Selenium C# Tutorial: Using Implicit Wait in Selenium

Posted by Himanshu Sheth | March 20, 2020
Selenium C# •

11022 Views | 6 Min Read

Implicit Wait in csharp Selenium

While designing test automation scripts, it is quite imperative that we consider all the major challenges that might come while performing Selenium test automation. There are certain scenarios where the test script is trying to perform an operation on an element that is not loaded (or not yet visible) and the test ends up failing due to this. This happens as the web elements on the page are loaded dynamically via AJAX (Asynchronous JavaScript and XML) and JavaScript or any other front-end framework.

To tackle this issue we have ‘Wait’, which is one of the most important and widely used commands in Selenium test automation. It helps us to provide us ample wait or pause time in our script execution. Thereby ensuring that our scripts don’t fail while performing automation testing with Selenium.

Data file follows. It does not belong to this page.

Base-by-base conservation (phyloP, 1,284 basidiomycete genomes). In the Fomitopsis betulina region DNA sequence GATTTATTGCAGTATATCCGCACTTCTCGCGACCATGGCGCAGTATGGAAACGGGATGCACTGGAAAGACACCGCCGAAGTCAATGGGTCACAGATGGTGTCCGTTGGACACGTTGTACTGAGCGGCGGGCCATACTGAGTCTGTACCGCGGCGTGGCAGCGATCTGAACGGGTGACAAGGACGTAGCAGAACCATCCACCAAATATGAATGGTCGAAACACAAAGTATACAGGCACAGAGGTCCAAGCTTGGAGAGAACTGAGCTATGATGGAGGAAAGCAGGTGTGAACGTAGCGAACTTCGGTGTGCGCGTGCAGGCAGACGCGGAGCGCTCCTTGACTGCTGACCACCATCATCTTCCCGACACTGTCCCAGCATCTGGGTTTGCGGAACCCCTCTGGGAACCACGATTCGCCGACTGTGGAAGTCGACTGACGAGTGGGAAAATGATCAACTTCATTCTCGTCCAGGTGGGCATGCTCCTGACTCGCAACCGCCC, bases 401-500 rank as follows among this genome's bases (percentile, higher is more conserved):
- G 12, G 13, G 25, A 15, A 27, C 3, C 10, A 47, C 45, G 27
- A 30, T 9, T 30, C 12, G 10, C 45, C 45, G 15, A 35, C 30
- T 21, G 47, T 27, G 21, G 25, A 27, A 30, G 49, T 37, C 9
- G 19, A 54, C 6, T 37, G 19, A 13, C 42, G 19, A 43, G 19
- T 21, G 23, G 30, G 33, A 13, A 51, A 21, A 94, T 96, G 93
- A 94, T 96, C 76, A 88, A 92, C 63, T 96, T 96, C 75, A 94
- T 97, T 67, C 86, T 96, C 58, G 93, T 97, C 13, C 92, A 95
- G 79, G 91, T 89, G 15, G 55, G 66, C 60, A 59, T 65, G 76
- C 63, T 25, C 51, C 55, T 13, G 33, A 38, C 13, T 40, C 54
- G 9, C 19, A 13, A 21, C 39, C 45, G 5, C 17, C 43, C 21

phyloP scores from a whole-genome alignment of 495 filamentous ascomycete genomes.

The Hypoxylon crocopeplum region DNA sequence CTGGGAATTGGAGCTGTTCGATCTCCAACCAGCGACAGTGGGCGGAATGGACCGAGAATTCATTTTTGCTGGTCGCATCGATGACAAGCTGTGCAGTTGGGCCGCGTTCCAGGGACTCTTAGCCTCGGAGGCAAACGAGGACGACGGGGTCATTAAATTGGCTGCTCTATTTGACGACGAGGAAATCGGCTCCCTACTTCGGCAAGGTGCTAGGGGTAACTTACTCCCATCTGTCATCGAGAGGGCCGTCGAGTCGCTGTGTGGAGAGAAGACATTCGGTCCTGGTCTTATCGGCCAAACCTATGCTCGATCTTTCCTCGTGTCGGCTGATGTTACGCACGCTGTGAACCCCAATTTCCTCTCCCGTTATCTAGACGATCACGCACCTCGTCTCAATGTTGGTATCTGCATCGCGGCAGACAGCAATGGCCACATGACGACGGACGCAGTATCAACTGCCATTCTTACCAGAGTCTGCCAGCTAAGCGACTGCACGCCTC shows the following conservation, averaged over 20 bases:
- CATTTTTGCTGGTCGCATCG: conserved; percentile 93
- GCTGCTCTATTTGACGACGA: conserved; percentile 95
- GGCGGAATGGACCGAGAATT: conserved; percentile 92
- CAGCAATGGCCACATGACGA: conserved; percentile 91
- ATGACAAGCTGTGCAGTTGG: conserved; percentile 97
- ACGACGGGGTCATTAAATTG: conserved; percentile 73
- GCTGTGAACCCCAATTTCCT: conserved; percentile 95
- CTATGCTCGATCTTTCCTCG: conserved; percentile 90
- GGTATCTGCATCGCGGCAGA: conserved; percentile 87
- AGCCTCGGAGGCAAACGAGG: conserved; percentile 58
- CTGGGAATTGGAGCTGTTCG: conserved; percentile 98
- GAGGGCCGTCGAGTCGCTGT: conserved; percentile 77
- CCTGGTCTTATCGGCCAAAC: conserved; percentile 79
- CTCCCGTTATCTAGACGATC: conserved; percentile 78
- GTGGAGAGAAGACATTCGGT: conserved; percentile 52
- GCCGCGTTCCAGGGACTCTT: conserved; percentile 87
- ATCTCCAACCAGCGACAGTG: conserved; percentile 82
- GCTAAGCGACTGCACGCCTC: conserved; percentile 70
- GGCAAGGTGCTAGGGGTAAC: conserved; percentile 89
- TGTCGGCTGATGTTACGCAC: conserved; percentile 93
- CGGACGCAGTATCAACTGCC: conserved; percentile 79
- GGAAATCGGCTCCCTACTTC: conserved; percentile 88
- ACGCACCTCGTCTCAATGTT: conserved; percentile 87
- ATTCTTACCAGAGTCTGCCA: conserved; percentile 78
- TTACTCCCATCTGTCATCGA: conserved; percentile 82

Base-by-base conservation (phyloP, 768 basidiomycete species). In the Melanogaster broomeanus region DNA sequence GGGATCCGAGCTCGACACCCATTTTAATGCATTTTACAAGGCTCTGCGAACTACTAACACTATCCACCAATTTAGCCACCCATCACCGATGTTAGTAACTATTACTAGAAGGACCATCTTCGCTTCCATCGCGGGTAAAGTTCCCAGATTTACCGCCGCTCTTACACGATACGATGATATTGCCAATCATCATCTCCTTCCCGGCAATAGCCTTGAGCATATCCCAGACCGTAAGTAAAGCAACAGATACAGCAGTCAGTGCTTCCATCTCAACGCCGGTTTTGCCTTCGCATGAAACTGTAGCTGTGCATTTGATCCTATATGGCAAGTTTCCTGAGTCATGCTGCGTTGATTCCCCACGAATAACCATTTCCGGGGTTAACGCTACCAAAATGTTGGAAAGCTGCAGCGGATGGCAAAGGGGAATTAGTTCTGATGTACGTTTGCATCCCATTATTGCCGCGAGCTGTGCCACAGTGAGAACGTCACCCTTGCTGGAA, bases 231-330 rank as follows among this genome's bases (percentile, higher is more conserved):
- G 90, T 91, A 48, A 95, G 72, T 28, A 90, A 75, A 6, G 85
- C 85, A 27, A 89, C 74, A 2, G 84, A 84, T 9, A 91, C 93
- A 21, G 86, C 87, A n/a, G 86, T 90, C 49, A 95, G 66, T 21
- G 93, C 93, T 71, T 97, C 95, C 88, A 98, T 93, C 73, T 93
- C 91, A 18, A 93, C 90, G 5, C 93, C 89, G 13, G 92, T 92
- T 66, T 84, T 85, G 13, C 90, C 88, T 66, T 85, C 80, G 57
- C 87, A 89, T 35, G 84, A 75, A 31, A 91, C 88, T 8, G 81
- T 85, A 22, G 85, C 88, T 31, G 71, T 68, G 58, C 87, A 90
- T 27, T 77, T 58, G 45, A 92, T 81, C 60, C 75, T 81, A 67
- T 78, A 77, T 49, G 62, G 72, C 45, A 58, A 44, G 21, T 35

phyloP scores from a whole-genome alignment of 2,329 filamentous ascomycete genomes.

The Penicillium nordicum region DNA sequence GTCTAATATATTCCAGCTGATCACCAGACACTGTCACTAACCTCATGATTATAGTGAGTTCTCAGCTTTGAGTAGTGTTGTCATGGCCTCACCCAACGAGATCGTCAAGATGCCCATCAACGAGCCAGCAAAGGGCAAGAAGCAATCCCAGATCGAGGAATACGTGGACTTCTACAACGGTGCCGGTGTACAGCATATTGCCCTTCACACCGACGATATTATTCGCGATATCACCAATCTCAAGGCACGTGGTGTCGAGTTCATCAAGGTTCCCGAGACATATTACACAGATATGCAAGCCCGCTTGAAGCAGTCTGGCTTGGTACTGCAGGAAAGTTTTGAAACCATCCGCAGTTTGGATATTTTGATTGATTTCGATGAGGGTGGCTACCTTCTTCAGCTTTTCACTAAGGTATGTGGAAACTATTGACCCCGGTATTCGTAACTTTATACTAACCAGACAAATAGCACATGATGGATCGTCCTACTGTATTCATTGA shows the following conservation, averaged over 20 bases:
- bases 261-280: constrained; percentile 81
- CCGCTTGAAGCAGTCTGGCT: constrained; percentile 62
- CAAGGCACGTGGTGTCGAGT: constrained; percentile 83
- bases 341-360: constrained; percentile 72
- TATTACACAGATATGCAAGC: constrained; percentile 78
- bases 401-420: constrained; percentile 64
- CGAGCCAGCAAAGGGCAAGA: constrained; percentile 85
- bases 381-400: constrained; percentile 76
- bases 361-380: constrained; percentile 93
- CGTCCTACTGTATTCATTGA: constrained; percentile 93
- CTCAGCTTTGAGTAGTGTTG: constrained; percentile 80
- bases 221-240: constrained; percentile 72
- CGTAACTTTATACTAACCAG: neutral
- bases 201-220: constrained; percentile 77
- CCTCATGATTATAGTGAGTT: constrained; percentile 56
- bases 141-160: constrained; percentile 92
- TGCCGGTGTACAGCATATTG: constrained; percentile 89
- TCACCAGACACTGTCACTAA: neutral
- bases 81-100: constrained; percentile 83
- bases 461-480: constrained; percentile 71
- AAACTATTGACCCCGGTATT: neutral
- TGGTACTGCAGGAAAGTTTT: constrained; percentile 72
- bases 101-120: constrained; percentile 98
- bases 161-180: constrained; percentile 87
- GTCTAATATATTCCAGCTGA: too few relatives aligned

In this section of our on-going Selenium C# tutorial series, we will talk about what are Selenium waits, why are they important, & how to implement an Implicit Wait in Selenium C# with examples.

What Are Waits In Selenium?

Selenium WebDriver is said to have a blocking API. It is an out-of-process library that instructs the web browser what exactly needs to be done. On the other hand, the web platform has an asynchronous nature. This is the primary reason why the Selenium WebDriver does not track the real-time state of the DOM (Document Object Model).

Race conditions could occur in a scenario where the developer uses a Selenium command to navigate to a particular URL (or web page) and gets a No Element Found error while trying to locate the element. To overcome such issues that can lead to race conditions between the web browser and the WebDriver script, the WebDriverWait class in Selenium C# can be used.

Waits in Selenium enable the test execution to be paused for a specified time (ideally in a few seconds) to address issues that can occur due to time lag. The added delay is a counter-mechanism to ensure that the particular web element is loaded before any action is performed on the element.

Why Are Selenium ‘Waits’ Important?